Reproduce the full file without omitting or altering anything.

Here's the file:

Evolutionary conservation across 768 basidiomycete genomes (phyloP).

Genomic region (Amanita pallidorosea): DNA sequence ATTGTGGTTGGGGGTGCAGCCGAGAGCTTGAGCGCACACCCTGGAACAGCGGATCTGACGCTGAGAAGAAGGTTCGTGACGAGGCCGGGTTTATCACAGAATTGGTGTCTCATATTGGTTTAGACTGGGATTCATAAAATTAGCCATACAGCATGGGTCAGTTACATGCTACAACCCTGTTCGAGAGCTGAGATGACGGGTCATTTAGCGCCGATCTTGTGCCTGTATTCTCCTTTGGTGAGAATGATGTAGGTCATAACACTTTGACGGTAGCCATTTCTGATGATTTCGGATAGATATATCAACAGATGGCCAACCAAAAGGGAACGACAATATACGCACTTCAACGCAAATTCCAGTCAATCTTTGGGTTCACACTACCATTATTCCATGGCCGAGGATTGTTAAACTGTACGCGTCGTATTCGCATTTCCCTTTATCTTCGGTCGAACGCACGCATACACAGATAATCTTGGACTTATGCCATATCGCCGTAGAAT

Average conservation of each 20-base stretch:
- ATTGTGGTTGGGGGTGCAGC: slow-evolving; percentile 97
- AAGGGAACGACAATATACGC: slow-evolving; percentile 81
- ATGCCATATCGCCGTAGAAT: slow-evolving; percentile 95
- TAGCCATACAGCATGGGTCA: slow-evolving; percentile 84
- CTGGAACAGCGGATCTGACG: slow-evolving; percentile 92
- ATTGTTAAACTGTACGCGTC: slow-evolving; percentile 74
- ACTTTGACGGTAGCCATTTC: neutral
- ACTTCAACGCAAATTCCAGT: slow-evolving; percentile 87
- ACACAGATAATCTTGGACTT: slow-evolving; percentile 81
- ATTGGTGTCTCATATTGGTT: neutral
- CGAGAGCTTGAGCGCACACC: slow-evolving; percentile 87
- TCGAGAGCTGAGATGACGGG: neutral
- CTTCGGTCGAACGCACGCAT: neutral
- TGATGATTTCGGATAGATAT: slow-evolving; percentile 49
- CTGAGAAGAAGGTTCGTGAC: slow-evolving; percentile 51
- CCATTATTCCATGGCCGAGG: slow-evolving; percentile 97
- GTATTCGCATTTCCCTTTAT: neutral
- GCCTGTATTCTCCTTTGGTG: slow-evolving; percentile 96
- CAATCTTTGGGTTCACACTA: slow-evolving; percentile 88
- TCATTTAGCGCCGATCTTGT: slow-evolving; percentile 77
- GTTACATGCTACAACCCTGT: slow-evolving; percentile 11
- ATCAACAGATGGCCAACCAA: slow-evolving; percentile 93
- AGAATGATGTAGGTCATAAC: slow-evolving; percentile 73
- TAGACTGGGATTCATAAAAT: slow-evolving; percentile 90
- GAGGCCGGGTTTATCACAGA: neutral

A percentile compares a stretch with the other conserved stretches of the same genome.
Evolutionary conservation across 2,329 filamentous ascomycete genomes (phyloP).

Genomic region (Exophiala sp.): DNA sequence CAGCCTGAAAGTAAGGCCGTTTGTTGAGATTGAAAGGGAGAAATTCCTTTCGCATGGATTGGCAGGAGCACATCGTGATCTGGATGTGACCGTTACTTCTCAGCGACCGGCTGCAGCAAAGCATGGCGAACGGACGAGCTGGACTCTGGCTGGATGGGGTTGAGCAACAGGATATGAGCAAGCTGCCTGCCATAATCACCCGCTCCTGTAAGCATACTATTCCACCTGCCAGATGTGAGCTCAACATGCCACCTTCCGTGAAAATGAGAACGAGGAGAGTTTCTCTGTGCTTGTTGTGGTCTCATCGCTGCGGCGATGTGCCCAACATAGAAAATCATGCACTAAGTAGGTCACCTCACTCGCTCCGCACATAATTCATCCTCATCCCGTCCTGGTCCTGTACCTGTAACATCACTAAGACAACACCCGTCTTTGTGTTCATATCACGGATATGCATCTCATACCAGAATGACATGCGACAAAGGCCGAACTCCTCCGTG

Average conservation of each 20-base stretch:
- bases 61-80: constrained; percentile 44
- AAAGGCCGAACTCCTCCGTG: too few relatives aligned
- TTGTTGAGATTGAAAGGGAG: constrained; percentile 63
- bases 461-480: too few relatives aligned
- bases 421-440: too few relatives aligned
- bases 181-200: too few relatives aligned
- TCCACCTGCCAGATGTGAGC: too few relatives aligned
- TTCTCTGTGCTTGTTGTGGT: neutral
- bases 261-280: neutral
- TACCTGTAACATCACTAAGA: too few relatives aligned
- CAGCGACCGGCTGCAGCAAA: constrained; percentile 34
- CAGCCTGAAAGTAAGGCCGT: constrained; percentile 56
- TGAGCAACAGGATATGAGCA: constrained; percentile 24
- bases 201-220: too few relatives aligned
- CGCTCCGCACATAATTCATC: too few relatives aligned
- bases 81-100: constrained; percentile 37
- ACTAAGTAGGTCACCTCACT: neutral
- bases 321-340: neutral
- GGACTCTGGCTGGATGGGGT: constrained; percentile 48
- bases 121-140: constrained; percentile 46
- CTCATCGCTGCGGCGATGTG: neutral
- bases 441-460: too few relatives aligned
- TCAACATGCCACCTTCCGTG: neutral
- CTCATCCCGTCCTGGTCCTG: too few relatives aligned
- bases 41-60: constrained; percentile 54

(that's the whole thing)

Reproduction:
Evolutionary conservation across 768 basidiomycete genomes (phyloP).

Genomic region (Amanita pallidorosea): DNA sequence ATTGTGGTTGGGGGTGCAGCCGAGAGCTTGAGCGCACACCCTGGAACAGCGGATCTGACGCTGAGAAGAAGGTTCGTGACGAGGCCGGGTTTATCACAGAATTGGTGTCTCATATTGGTTTAGACTGGGATTCATAAAATTAGCCATACAGCATGGGTCAGTTACATGCTACAACCCTGTTCGAGAGCTGAGATGACGGGTCATTTAGCGCCGATCTTGTGCCTGTATTCTCCTTTGGTGAGAATGATGTAGGTCATAACACTTTGACGGTAGCCATTTCTGATGATTTCGGATAGATATATCAACAGATGGCCAACCAAAAGGGAACGACAATATACGCACTTCAACGCAAATTCCAGTCAATCTTTGGGTTCACACTACCATTATTCCATGGCCGAGGATTGTTAAACTGTACGCGTCGTATTCGCATTTCCCTTTATCTTCGGTCGAACGCACGCATACACAGATAATCTTGGACTTATGCCATATCGCCGTAGAAT

Average conservation of each 20-base stretch:
- ATTGTGGTTGGGGGTGCAGC: slow-evolving; percentile 97
- AAGGGAACGACAATATACGC: slow-evolving; percentile 81
- ATGCCATATCGCCGTAGAAT: slow-evolving; percentile 95
- TAGCCATACAGCATGGGTCA: slow-evolving; percentile 84
- CTGGAACAGCGGATCTGACG: slow-evolving; percentile 92
- ATTGTTAAACTGTACGCGTC: slow-evolving; percentile 74
- ACTTTGACGGTAGCCATTTC: neutral
- ACTTCAACGCAAATTCCAGT: slow-evolving; percentile 87
- ACACAGATAATCTTGGACTT: slow-evolving; percentile 81
- ATTGGTGTCTCATATTGGTT: neutral
- CGAGAGCTTGAGCGCACACC: slow-evolving; percentile 87
- TCGAGAGCTGAGATGACGGG: neutral
- CTTCGGTCGAACGCACGCAT: neutral
- TGATGATTTCGGATAGATAT: slow-evolving; percentile 49
- CTGAGAAGAAGGTTCGTGAC: slow-evolving; percentile 51
- CCATTATTCCATGGCCGAGG: slow-evolving; percentile 97
- GTATTCGCATTTCCCTTTAT: neutral
- GCCTGTATTCTCCTTTGGTG: slow-evolving; percentile 96
- CAATCTTTGGGTTCACACTA: slow-evolving; percentile 88
- TCATTTAGCGCCGATCTTGT: slow-evolving; percentile 77
- GTTACATGCTACAACCCTGT: slow-evolving; percentile 11
- ATCAACAGATGGCCAACCAA: slow-evolving; percentile 93
- AGAATGATGTAGGTCATAAC: slow-evolving; percentile 73
- TAGACTGGGATTCATAAAAT: slow-evolving; percentile 90
- GAGGCCGGGTTTATCACAGA: neutral

A percentile compares a stretch with the other conserved stretches of the same genome.
Evolutionary conservation across 2,329 filamentous ascomycete genomes (phyloP).

Genomic region (Exophiala sp.): DNA sequence CAGCCTGAAAGTAAGGCCGTTTGTTGAGATTGAAAGGGAGAAATTCCTTTCGCATGGATTGGCAGGAGCACATCGTGATCTGGATGTGACCGTTACTTCTCAGCGACCGGCTGCAGCAAAGCATGGCGAACGGACGAGCTGGACTCTGGCTGGATGGGGTTGAGCAACAGGATATGAGCAAGCTGCCTGCCATAATCACCCGCTCCTGTAAGCATACTATTCCACCTGCCAGATGTGAGCTCAACATGCCACCTTCCGTGAAAATGAGAACGAGGAGAGTTTCTCTGTGCTTGTTGTGGTCTCATCGCTGCGGCGATGTGCCCAACATAGAAAATCATGCACTAAGTAGGTCACCTCACTCGCTCCGCACATAATTCATCCTCATCCCGTCCTGGTCCTGTACCTGTAACATCACTAAGACAACACCCGTCTTTGTGTTCATATCACGGATATGCATCTCATACCAGAATGACATGCGACAAAGGCCGAACTCCTCCGTG

Average conservation of each 20-base stretch:
- bases 61-80: constrained; percentile 44
- AAAGGCCGAACTCCTCCGTG: too few relatives aligned
- TTGTTGAGATTGAAAGGGAG: constrained; percentile 63
- bases 461-480: too few relatives aligned
- bases 421-440: too few relatives aligned
- bases 181-200: too few relatives aligned
- TCCACCTGCCAGATGTGAGC: too few relatives aligned
- TTCTCTGTGCTTGTTGTGGT: neutral
- bases 261-280: neutral
- TACCTGTAACATCACTAAGA: too few relatives aligned
- CAGCGACCGGCTGCAGCAAA: constrained; percentile 34
- CAGCCTGAAAGTAAGGCCGT: constrained; percentile 56
- TGAGCAACAGGATATGAGCA: constrained; percentile 24
- bases 201-220: too few relatives aligned
- CGCTCCGCACATAATTCATC: too few relatives aligned
- bases 81-100: constrained; percentile 37
- ACTAAGTAGGTCACCTCACT: neutral
- bases 321-340: neutral
- GGACTCTGGCTGGATGGGGT: constrained; percentile 48
- bases 121-140: constrained; percentile 46
- CTCATCGCTGCGGCGATGTG: neutral
- bases 441-460: too few relatives aligned
- TCAACATGCCACCTTCCGTG: neutral
- CTCATCCCGTCCTGGTCCTG: too few relatives aligned
- bases 41-60: constrained; percentile 54